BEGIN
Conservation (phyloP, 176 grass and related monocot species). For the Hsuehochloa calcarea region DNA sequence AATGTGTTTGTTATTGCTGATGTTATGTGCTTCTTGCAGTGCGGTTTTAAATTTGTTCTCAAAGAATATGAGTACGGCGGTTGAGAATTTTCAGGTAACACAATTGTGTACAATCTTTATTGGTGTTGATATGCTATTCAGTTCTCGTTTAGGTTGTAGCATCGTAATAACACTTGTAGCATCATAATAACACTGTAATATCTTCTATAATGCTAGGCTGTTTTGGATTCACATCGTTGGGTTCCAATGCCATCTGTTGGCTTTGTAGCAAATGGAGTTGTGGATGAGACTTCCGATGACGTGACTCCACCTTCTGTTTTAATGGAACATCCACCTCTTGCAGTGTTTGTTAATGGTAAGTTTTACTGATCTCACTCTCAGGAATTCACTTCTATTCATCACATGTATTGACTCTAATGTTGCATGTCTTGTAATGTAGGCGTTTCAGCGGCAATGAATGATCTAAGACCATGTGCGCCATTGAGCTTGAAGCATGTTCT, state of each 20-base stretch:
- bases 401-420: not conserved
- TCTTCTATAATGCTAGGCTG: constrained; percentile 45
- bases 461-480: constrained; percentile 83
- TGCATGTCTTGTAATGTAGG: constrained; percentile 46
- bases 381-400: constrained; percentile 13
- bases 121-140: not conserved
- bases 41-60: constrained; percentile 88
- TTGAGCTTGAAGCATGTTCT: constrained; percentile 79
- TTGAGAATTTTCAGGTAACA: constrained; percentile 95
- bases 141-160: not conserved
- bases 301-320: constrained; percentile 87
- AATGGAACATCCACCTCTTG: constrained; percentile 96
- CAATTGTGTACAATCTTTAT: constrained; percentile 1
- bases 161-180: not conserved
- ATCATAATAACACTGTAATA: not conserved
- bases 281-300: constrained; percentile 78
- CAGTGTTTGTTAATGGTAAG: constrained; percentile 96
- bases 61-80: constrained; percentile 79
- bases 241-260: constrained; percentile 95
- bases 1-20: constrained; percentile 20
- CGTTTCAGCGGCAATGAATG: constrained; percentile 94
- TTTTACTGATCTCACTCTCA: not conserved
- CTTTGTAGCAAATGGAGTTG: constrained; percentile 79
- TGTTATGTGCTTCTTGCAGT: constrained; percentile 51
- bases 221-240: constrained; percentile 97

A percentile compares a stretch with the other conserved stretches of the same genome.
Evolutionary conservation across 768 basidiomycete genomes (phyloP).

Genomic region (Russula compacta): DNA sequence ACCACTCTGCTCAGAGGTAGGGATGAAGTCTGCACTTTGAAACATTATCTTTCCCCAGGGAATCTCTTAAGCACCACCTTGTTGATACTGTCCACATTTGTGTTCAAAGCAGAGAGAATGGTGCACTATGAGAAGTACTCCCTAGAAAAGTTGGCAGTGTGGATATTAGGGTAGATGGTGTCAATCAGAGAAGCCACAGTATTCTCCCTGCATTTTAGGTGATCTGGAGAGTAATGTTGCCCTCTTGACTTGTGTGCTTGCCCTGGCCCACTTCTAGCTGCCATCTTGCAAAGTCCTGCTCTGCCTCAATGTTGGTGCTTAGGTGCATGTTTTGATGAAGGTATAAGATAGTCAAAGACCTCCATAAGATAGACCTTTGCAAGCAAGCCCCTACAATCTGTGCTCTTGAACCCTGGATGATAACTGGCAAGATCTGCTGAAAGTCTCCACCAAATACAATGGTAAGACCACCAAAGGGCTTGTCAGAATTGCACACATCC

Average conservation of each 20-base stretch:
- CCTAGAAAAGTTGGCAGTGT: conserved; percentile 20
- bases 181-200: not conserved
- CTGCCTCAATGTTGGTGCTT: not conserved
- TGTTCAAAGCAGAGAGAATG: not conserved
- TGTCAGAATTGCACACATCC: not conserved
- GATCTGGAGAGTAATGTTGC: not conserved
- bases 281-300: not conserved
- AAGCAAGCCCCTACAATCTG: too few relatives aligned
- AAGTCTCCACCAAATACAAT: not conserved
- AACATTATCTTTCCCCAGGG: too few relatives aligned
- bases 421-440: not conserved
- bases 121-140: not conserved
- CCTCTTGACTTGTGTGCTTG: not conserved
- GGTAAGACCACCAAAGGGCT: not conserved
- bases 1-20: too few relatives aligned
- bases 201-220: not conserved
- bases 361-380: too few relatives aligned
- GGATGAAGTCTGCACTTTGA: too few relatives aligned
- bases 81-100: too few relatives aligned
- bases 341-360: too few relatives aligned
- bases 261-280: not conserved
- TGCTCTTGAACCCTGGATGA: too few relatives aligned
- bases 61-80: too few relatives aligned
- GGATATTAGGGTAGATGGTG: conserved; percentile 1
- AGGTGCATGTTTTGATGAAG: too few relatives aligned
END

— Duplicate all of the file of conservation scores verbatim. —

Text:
Conservation (phyloP, 176 grass and related monocot species). For the Hsuehochloa calcarea region DNA sequence AATGTGTTTGTTATTGCTGATGTTATGTGCTTCTTGCAGTGCGGTTTTAAATTTGTTCTCAAAGAATATGAGTACGGCGGTTGAGAATTTTCAGGTAACACAATTGTGTACAATCTTTATTGGTGTTGATATGCTATTCAGTTCTCGTTTAGGTTGTAGCATCGTAATAACACTTGTAGCATCATAATAACACTGTAATATCTTCTATAATGCTAGGCTGTTTTGGATTCACATCGTTGGGTTCCAATGCCATCTGTTGGCTTTGTAGCAAATGGAGTTGTGGATGAGACTTCCGATGACGTGACTCCACCTTCTGTTTTAATGGAACATCCACCTCTTGCAGTGTTTGTTAATGGTAAGTTTTACTGATCTCACTCTCAGGAATTCACTTCTATTCATCACATGTATTGACTCTAATGTTGCATGTCTTGTAATGTAGGCGTTTCAGCGGCAATGAATGATCTAAGACCATGTGCGCCATTGAGCTTGAAGCATGTTCT, state of each 20-base stretch:
- bases 401-420: not conserved
- TCTTCTATAATGCTAGGCTG: constrained; percentile 45
- bases 461-480: constrained; percentile 83
- TGCATGTCTTGTAATGTAGG: constrained; percentile 46
- bases 381-400: constrained; percentile 13
- bases 121-140: not conserved
- bases 41-60: constrained; percentile 88
- TTGAGCTTGAAGCATGTTCT: constrained; percentile 79
- TTGAGAATTTTCAGGTAACA: constrained; percentile 95
- bases 141-160: not conserved
- bases 301-320: constrained; percentile 87
- AATGGAACATCCACCTCTTG: constrained; percentile 96
- CAATTGTGTACAATCTTTAT: constrained; percentile 1
- bases 161-180: not conserved
- ATCATAATAACACTGTAATA: not conserved
- bases 281-300: constrained; percentile 78
- CAGTGTTTGTTAATGGTAAG: constrained; percentile 96
- bases 61-80: constrained; percentile 79
- bases 241-260: constrained; percentile 95
- bases 1-20: constrained; percentile 20
- CGTTTCAGCGGCAATGAATG: constrained; percentile 94
- TTTTACTGATCTCACTCTCA: not conserved
- CTTTGTAGCAAATGGAGTTG: constrained; percentile 79
- TGTTATGTGCTTCTTGCAGT: constrained; percentile 51
- bases 221-240: constrained; percentile 97

A percentile compares a stretch with the other conserved stretches of the same genome.
Evolutionary conservation across 768 basidiomycete genomes (phyloP).

Genomic region (Russula compacta): DNA sequence ACCACTCTGCTCAGAGGTAGGGATGAAGTCTGCACTTTGAAACATTATCTTTCCCCAGGGAATCTCTTAAGCACCACCTTGTTGATACTGTCCACATTTGTGTTCAAAGCAGAGAGAATGGTGCACTATGAGAAGTACTCCCTAGAAAAGTTGGCAGTGTGGATATTAGGGTAGATGGTGTCAATCAGAGAAGCCACAGTATTCTCCCTGCATTTTAGGTGATCTGGAGAGTAATGTTGCCCTCTTGACTTGTGTGCTTGCCCTGGCCCACTTCTAGCTGCCATCTTGCAAAGTCCTGCTCTGCCTCAATGTTGGTGCTTAGGTGCATGTTTTGATGAAGGTATAAGATAGTCAAAGACCTCCATAAGATAGACCTTTGCAAGCAAGCCCCTACAATCTGTGCTCTTGAACCCTGGATGATAACTGGCAAGATCTGCTGAAAGTCTCCACCAAATACAATGGTAAGACCACCAAAGGGCTTGTCAGAATTGCACACATCC

Average conservation of each 20-base stretch:
- CCTAGAAAAGTTGGCAGTGT: conserved; percentile 20
- bases 181-200: not conserved
- CTGCCTCAATGTTGGTGCTT: not conserved
- TGTTCAAAGCAGAGAGAATG: not conserved
- TGTCAGAATTGCACACATCC: not conserved
- GATCTGGAGAGTAATGTTGC: not conserved
- bases 281-300: not conserved
- AAGCAAGCCCCTACAATCTG: too few relatives aligned
- AAGTCTCCACCAAATACAAT: not conserved
- AACATTATCTTTCCCCAGGG: too few relatives aligned
- bases 421-440: not conserved
- bases 121-140: not conserved
- CCTCTTGACTTGTGTGCTTG: not conserved
- GGTAAGACCACCAAAGGGCT: not conserved
- bases 1-20: too few relatives aligned
- bases 201-220: not conserved
- bases 361-380: too few relatives aligned
- GGATGAAGTCTGCACTTTGA: too few relatives aligned
- bases 81-100: too few relatives aligned
- bases 341-360: too few relatives aligned
- bases 261-280: not conserved
- TGCTCTTGAACCCTGGATGA: too few relatives aligned
- bases 61-80: too few relatives aligned
- GGATATTAGGGTAGATGGTG: conserved; percentile 1
- AGGTGCATGTTTTGATGAAG: too few relatives aligned